Pigmentary Glaucoma Clinical Presentation

Updated: Oct 23, 2018
  • Author: Jim C Wang (王崇安), MD; Chief Editor: Hampton Roy, Sr, MD  more...
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Presentation

History

Patients with pigment dispersion syndrome (PDS) and pigmentary glaucoma (PG) are usually asymptomatic. Many, particularly myopes, are identified on routine eye examination. Some individuals may describe episodes of haloes and/or blurred vision associated with exercise or dark exposure (resulting from acute pigment release and temporary IOP rise).

Previous history of ocular trauma, surgeries, glaucoma, or other eye diseases that may result in abnormal pigmentation of the anterior segment structures should be noted. Some patients with subtle manifestations may have been previously diagnosed with ocular hypertension, juvenile-onset glaucoma, or primary open-angle glaucoma. Sulcus placement of intraocular lens may infrequently produce anterior chamber pigmentation similar to PDS and pigmentary glaucoma.

Family history of glaucoma or other eye conditions should also be inquired in detail.

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Physical Examination

Detailed and careful slit-lamp examination is critical to early recognition of PDS and pigmentary glaucoma. Diagnostic signs are usually bilateral and symmetric. However, on occasion, the abnormalities may be very asymmetric. The most prominent clinical findings are discussed below.

Pigment deposits on the posterior surface of the cornea

The pigment is typically densest near the corneal center and forms a characteristic shape (Krukenberg spindle) that corresponds to aqueous fluid convection currents. Krukenberg spindle generally appears as a central, vertical, brown band up to 6 mm long and 3 mm wide. It tends to be slightly decentered inferiorly and wider at its base than its apex. The amount of pigment present can be quite variable. Visual acuity is usually unaffected, as patients with PDS and pigmentary glaucoma do not appear to have thicker corneas or decreased endothelial cell counts. [11] With time, the corneal pigment becomes smaller and lighter and often requires careful examination for identification. 

Krukenberg spindle. Krukenberg spindle.
Pigment on posterior surface of cornea. Pigment on posterior surface of cornea.

Mid-peripheral iris transillumination defects

Transillumination defects appear in a radial spokelike configuration in the mid-peripheral iris and are most prominent inferiorly or inferonasally. This finding is pathognomonic for PDS and pigmentary glaucoma. Contact of the posteriorly bowed concave iris with anterior lens zonules is likely responsible for this characteristic iris transillumination pattern. Searching for iris transillumination defects prior to pupillary dilation using a small slit beam in a darkened room is best. Iris transillumination defects are present in 90% of patients with pigment dispersion. Transillumination defects may be absent in eyes with thick dark irides.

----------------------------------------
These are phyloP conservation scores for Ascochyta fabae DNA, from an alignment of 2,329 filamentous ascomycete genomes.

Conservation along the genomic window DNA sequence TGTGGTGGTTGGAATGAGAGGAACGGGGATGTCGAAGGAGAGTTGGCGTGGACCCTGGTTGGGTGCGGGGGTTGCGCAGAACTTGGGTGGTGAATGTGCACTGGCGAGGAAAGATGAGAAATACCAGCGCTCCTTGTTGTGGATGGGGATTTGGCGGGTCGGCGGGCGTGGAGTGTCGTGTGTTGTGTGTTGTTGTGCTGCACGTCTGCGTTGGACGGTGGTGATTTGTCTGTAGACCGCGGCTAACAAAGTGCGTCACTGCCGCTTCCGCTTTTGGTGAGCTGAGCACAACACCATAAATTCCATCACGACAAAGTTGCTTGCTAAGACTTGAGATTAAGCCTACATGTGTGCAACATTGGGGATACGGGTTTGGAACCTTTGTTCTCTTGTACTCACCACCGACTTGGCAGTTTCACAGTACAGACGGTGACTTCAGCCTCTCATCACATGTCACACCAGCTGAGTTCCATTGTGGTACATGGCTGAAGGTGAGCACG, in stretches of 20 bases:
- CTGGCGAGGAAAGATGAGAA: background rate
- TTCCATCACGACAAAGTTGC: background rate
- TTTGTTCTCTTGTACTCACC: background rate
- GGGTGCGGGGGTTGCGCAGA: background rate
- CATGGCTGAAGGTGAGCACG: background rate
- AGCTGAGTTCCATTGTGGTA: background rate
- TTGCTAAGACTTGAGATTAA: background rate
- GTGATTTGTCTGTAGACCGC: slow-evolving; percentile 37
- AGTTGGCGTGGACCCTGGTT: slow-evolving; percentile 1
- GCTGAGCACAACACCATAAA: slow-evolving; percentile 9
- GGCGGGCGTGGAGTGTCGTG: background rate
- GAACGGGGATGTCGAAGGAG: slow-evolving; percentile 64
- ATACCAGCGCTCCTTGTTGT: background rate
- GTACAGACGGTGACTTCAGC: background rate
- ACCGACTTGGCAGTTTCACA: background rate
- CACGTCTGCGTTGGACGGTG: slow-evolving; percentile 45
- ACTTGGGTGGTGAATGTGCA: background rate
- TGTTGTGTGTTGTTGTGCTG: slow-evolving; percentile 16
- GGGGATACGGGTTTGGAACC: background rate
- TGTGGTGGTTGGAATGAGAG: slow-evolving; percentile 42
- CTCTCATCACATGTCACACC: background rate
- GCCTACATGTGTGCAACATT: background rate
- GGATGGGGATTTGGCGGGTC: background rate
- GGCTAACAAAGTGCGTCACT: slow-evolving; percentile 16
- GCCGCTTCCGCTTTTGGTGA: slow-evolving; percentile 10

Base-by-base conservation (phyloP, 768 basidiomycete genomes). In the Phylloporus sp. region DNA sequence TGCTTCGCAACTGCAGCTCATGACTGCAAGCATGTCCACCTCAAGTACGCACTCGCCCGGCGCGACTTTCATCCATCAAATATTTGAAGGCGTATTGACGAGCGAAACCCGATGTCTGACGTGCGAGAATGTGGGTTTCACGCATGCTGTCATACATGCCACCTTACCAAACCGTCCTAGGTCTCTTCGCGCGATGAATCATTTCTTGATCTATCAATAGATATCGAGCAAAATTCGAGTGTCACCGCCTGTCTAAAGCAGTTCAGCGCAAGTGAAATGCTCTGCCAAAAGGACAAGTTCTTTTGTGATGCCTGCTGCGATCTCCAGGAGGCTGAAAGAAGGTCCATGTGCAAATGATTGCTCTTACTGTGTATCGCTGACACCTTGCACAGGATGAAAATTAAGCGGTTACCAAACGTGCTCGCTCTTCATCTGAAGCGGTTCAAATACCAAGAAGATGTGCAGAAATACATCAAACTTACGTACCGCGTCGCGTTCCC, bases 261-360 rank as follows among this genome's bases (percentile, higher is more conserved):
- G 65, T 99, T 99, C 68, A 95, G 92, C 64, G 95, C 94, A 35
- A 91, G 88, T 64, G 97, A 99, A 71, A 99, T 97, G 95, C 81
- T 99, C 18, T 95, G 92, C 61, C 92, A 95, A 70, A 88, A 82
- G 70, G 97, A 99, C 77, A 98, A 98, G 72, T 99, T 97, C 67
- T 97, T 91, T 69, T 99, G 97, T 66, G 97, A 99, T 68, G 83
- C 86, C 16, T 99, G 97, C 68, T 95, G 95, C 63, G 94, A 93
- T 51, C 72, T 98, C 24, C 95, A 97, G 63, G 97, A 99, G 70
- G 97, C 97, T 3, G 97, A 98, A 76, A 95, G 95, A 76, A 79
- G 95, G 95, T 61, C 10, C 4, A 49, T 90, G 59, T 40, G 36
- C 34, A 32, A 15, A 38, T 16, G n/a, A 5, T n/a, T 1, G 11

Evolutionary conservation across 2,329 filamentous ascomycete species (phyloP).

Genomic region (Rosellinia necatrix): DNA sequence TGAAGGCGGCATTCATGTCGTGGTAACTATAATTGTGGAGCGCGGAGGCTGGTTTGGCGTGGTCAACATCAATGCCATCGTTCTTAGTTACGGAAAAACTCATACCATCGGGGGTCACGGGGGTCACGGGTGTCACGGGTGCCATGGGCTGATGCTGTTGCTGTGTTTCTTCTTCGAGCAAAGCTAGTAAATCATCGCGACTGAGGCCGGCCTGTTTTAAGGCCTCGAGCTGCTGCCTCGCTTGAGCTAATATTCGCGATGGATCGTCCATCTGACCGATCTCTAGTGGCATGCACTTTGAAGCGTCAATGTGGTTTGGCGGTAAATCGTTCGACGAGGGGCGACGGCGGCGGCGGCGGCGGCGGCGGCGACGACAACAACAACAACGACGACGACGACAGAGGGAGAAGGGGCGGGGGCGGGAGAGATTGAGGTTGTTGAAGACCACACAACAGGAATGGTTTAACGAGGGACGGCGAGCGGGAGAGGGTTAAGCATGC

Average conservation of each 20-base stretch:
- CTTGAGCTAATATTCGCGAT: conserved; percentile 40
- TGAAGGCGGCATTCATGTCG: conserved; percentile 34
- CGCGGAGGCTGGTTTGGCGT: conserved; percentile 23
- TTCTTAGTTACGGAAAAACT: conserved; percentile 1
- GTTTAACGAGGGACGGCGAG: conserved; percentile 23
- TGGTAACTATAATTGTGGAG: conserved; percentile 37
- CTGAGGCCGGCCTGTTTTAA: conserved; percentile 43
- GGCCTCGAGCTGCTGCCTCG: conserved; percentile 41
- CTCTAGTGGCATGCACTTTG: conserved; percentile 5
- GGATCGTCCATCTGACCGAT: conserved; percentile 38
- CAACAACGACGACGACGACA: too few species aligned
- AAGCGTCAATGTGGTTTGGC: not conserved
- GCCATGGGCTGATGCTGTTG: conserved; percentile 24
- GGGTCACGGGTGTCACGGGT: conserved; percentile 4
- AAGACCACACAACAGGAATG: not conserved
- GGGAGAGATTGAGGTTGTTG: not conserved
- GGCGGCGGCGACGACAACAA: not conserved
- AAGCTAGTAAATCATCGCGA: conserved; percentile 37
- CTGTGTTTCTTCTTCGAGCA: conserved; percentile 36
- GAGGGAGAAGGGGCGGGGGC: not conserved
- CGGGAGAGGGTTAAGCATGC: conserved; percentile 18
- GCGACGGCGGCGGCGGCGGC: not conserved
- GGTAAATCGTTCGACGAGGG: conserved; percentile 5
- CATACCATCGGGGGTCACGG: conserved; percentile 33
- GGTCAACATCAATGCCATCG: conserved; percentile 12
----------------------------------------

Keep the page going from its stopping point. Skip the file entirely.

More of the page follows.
Characteristic iris transillumination defects. Characteristic iris transillumination defects.

Dense trabecular meshwork pigmentation

Gonioscopy should be performed prior to pupillary dilation. The anterior chamber angle is typically wide open with a homogeneous, darkly pigmented trabecular meshwork band. Excess pigment deposits may also be noted on the Schwalbe line. In some older patients, trabecular meshwork hyperpigmentation can regress. This produces a pattern of lighter trabecular meshwork pigment band in the inferior versus superior angle. This is called the pigment reversal sign and may be the only evidence to suggest pigment dispersion.

Trabecular meshwork hyperpigmentation. Trabecular meshwork hyperpigmentation.

Pigment accumulation can also be seen on the anterior surface of the iris (as concentric rings within the iris furrows or causing diffuse darkening of iris color), on the anterior lens surface, along the zonules, and between the posterior lens capsule and anterior hyaloid.

Pigment accumulation on anterior surface of iris. Pigment accumulation on anterior surface of iris.
Pigment deposits on anterior lens surface. Pigment deposits on anterior lens surface.
Pigment accumulation on posterior lens zonules. Pigment accumulation on posterior lens zonules.

Patients with PDS and pigmentary glaucoma have an increased risk of retinal detachment (6%-7%). Retinal breaks and lattice degeneration also occur twice as frequently in these eyes than in age- and refraction-matched controls. Detailed fundus examination and prophylactic treatment of these retinal lesions may be indicated.

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Diagnosis

PDS is diagnosed based on the clinical triad of pigment deposit on corneal endothelium, mid-peripheral iris transillumination defects, and heavy pigmentation of the trabecular meshwork. The presence of all three findings in the absence of another cause (ie, ocular trauma or sulcus posterior chamber intraocular lens [PCIOL]) confirms this condition. The unique mid-peripheral iris transillumination defects are so pathognomonic for pigment dispersion that its lone presence is sufficient for making a presumptive diagnosis of PDS or pigmentary glaucoma. In eyes with corneal and/or trabecular meshwork pigment accumulation but without the characteristic iris transillumination defects, no formal diagnostic criteria have been established. Disease is likely present when accompanied by other consistent findings (ie, elevated IOP, zonular or posterior capsule pigment).

Pigment dispersion can occur with normal or elevated IOP. [11] IOP is usually higher in pigmentary glaucoma than in PDS. Pigmentary glaucoma is diagnosed when signs of PDS are accompanied by optic nerve cupping and/or visual field loss.

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